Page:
I've just started learning WPF MVVM using Prism and Unity. Decoupling the view from the viewmodel works pretty well, but I don't get how wire up my viewmodel and my model. I doesn't feel right to just create a new EntityObject right in my viewmodel. I have already skim-read the WAF BookLibrary sample but it is quite bulky and adds a lot of extra stuff around the essential part (binding between view and viewmodel), and the Prism docs don't say a word (as far as I read it) about viewmodel - model interaction.

Does anyone know a good source that explains how to use viewmodel and model in a clean way or can me give some advise?

Best Regards


  • Come on, there has to be an end somewhere, otherwise you might as well cast all types to dynamic.
    – user1228
    Commented Jul 8, 2011 at 20:16
  • 1
    @Will: I think he is look more for composition advice as opposed to stretching everything out into generics. Composition is one of the harder concepts to grasp at first for a lot of people as you have to know in detail how your application is going to fit together.
    – deanvmc
    Commented Jul 8, 2011 at 20:26

1 Answer 1


Everyone will have their own opinions on this. Personally I don't mind using the model directly in the view model. For me, the whole idea of a view model is to extend your model in such a way that it can be consumed by a view.

A simple example of this would be person object, It would have model properties like like name and age for instance. When I get to the view model stage I may add properties to it like visibility which would not make sense on the model proper.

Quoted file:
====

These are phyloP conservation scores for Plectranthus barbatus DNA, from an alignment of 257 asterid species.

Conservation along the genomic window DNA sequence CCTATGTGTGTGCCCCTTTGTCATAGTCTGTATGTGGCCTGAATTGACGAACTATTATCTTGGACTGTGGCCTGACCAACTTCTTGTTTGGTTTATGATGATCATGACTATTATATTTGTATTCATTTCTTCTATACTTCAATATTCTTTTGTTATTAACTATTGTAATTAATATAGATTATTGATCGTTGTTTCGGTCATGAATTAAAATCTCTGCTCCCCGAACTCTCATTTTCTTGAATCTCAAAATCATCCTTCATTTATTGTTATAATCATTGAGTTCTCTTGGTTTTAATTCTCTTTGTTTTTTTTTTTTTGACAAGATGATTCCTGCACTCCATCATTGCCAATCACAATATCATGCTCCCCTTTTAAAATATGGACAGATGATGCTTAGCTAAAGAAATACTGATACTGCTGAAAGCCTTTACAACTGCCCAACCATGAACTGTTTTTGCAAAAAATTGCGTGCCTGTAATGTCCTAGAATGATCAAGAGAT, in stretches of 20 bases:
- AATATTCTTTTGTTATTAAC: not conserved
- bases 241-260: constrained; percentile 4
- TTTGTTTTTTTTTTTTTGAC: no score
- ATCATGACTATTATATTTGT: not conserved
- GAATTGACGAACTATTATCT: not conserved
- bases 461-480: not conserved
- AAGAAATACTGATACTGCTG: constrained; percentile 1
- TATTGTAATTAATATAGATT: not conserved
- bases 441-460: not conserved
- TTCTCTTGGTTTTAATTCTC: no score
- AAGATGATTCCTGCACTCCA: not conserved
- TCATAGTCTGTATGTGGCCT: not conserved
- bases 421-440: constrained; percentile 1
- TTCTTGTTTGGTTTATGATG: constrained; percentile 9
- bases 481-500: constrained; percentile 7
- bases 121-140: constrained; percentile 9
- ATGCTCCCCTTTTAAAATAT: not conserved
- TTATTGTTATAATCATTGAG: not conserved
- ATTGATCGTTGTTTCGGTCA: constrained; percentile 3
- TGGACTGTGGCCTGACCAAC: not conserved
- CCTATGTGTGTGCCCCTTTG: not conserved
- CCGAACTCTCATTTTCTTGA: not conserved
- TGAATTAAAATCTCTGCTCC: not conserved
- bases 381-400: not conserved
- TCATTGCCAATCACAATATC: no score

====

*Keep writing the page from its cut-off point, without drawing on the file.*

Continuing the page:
Another point to note is I would consider a model to be the data and the view model to be the context. So you may have a "Card" View Model for a person but you may also have a "List Item" view model that represents the same model in a different context, with different view model specific properties.

I do tend to make my models up using interfaces where relevant and use Inversion of control to inject them into the view model, that way the only thing my view model actually knows is that it needs an IPerson and that it will be provided in the constructor.

As I said other people will have different ideas, all are correct and its up to you to work out which one suits your needs.

  • Thanks for you answer. I starting to realize that there is no golden path for implementing MVVM and loose coupling.
    – Jay
    Commented Jul 10, 2011 at 21:20
  • @Jay: Nope there ain't. Everyone will have there own idea's on how it is done. I find it best to think from the view down. The that way the view will determine the vm contents and the vm will determine how the model is made up. Basically fold out functionality into lower levels where it makes sense. If your vm has a first name and surname, they are candidates to be pushed into the model, where as a method called NavigateToSomePage wouldn't make sense outside of the ViewModel.
    – deanvmc
    Commented Jul 11, 2011 at 7:30
  • @Jay: Also, it is worth nothing that a model is just a lair, it can be one or more classes and a view model is simply a grouping of one or more of these classes wrapped and extended in the context of the view. What that means is your details view model may pull from several classes in your model layer, there is not a 1 to 1 relationship between the model and the view model and nor should there be.
    – deanvmc
    Commented Jul 11, 2011 at 7:31
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    I just love "For me, the whole idea of a view model is to extend your model in such a way that it can be consumed by a view"- Such a great way of explaining a VM pragmatically.
    – RichardOD
    Commented Jul 12, 2011 at 20:47
  • @RichardOD:Thanks :) Once I got that concept in my head MVVM become a whole lot easier to work with.... and a lot more fun!
    – deanvmc
    Commented Jul 13, 2011 at 18:37

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